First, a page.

Creating a wildlife haven one plant at a time

Sunday, April 29, 2012

Chickadee & Bluebird Update

On April 20th we found eggs in one of our nesting boxes (see post here). Thanks to Gardening With Nature they were identified as Carolina Chickadees based on the appearance of the eggs (white with brown splotches) and the nest made mostly of moss.



On April 26th we checked on the eggs and found that they had hatched. It looks like only 4 hatched. They were so tiny and only had wisps of down on their head and behind.


We checked on the babies today. In just three days they have grown significantly and started to get their wing feathers.


Both the parents are working diligently to raise their young. According the the Cornell Lab of Ornithology a male and female pair may remain intact for several years as long as they have successful nests.



The babies are hungry and mom and dad are spending their days searching for food to keep this brood feed.


Looks like mom found a nice green caterpillar this time.




Next door the Bluebirds cleaned out their failed nest and are trying again.

 
As of today there are 4 beautiful, blue eggs.


And, the mockingbirds have fledged. A lone rose pedal is all that remains in their nest.


Stay tuned to see how the bluebirds fare with their second go at parenting.

Wednesday, April 25, 2012

W4W: Inspiration, A Personal Journey

~ INSPIRATION ~



We all need it. So where do you find it? What stimulates you? How do you find your motivation?
 Inspiration is a personal journey. Everyone finds it in a different place.

For me it is Mother Nature. Yes, I know it is such a cliche but this won't surprise anyone that visits my blog. We live on such a beautiful planet and I have only witnessed a small piece of what is out there. Everyday I find something in nature that inspires me. Of course nature's grandeur is often breathtaking with awe inspiring views and scenery but what really gets me are the amazing details. I like getting up close and appreciating the little things.



  There are many lessons to be learned from nature, it is always my go to place. If you listen, Mother Nature is always communicating. We just need to open our ears, eyes, heart and mind.

 Earth teach me quiet ~ as the grasses are still with new light.
Earth teach me suffering ~ as old stones suffer with memory.
Earth teach me humility ~ as blossoms are humble with beginning.
Earth teach me caring ~ as mothers nurture their young.
Earth teach me courage ~ as the tree that stands alone.
Earth teach me limitation ~ as the ant that crawls on the ground.
Earth teach me freedom ~ as the eagle that soars in the sky.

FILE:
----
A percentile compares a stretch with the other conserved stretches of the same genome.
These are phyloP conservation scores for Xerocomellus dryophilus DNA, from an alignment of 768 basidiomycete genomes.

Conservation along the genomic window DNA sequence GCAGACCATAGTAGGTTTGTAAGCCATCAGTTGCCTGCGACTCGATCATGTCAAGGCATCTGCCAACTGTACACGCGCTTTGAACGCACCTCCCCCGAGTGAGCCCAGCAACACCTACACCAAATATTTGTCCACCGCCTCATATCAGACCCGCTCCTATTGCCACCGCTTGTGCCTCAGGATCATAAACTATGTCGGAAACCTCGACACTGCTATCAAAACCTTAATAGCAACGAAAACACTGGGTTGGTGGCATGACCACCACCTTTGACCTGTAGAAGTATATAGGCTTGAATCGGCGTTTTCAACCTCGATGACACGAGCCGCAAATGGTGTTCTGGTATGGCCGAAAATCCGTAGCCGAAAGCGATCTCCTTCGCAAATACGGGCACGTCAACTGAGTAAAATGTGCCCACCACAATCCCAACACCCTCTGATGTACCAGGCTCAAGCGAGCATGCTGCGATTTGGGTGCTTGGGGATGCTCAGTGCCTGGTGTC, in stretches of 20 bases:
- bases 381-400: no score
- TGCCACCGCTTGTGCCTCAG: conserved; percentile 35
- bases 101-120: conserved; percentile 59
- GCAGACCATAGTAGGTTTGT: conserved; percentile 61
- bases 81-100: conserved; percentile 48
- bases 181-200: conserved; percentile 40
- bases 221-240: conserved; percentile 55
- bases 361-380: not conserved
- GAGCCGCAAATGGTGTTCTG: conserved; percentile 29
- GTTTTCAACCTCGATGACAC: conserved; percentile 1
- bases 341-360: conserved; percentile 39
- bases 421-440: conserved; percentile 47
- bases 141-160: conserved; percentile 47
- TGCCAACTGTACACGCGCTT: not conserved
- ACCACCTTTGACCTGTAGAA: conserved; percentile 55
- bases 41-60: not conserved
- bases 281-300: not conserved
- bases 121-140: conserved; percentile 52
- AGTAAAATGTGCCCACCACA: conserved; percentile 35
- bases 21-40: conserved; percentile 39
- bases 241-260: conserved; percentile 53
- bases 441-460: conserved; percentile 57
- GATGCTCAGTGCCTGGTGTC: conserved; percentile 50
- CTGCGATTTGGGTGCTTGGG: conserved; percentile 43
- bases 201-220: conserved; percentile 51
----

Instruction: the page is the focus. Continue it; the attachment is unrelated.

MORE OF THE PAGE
Earth teach me acceptance ~ as the leaves that die each fall.
Earth teach me renewal ~ as the seed that rises in the spring.
Earth teach me to forget myself ~ as melted snow forgets its life.
Earth teach me to remember kindness ~ as dry fields weep with rain.
- An Ute Prayer

My journey began as a child when my mother planted the seed that grew within me. I watched her in the garden as she created a beautiful palate of colors and textures that was the envy of all our neighbors. It was my favorite place to play, relax and enjoy the outdoors. We moved often to many different parts of the United States and abroad but we always had the most amazing garden. My mother would start on the garden even before all the boxes were unpacked. Growing up I recall spending a lot of time outdoors, rain or shine, snow or ice. We experienced it all. Family hikes in the mountains, trips to beaches and everywhere in between, fueled a love for nature and all its flora and fauna.

My Opi, Dad (camera in hand) and I in Hamburg, Germany

My father's photography inspired my love of the landscape and seeing the world from behind the lens. I recall stopping often on drives through the countryside or mountains so that he could get a certain shot. I often find myself doing the exact same thing. He always lugged his huge camera case filled with numerous lenses and tripod even when we went hiking. His cameras of choice were a Hasselblad, Linhof and Zeiss Contarex. I spent many hours with him in our basement dark room observing the master at work. He was my own personal Ansel Adams. He gave me my first Polaroid when I was nine years old and I was hooked. I continue to aspire to his level of mastery of the craft but my primary focus is to document nature and the beauty and lessons it has to offer.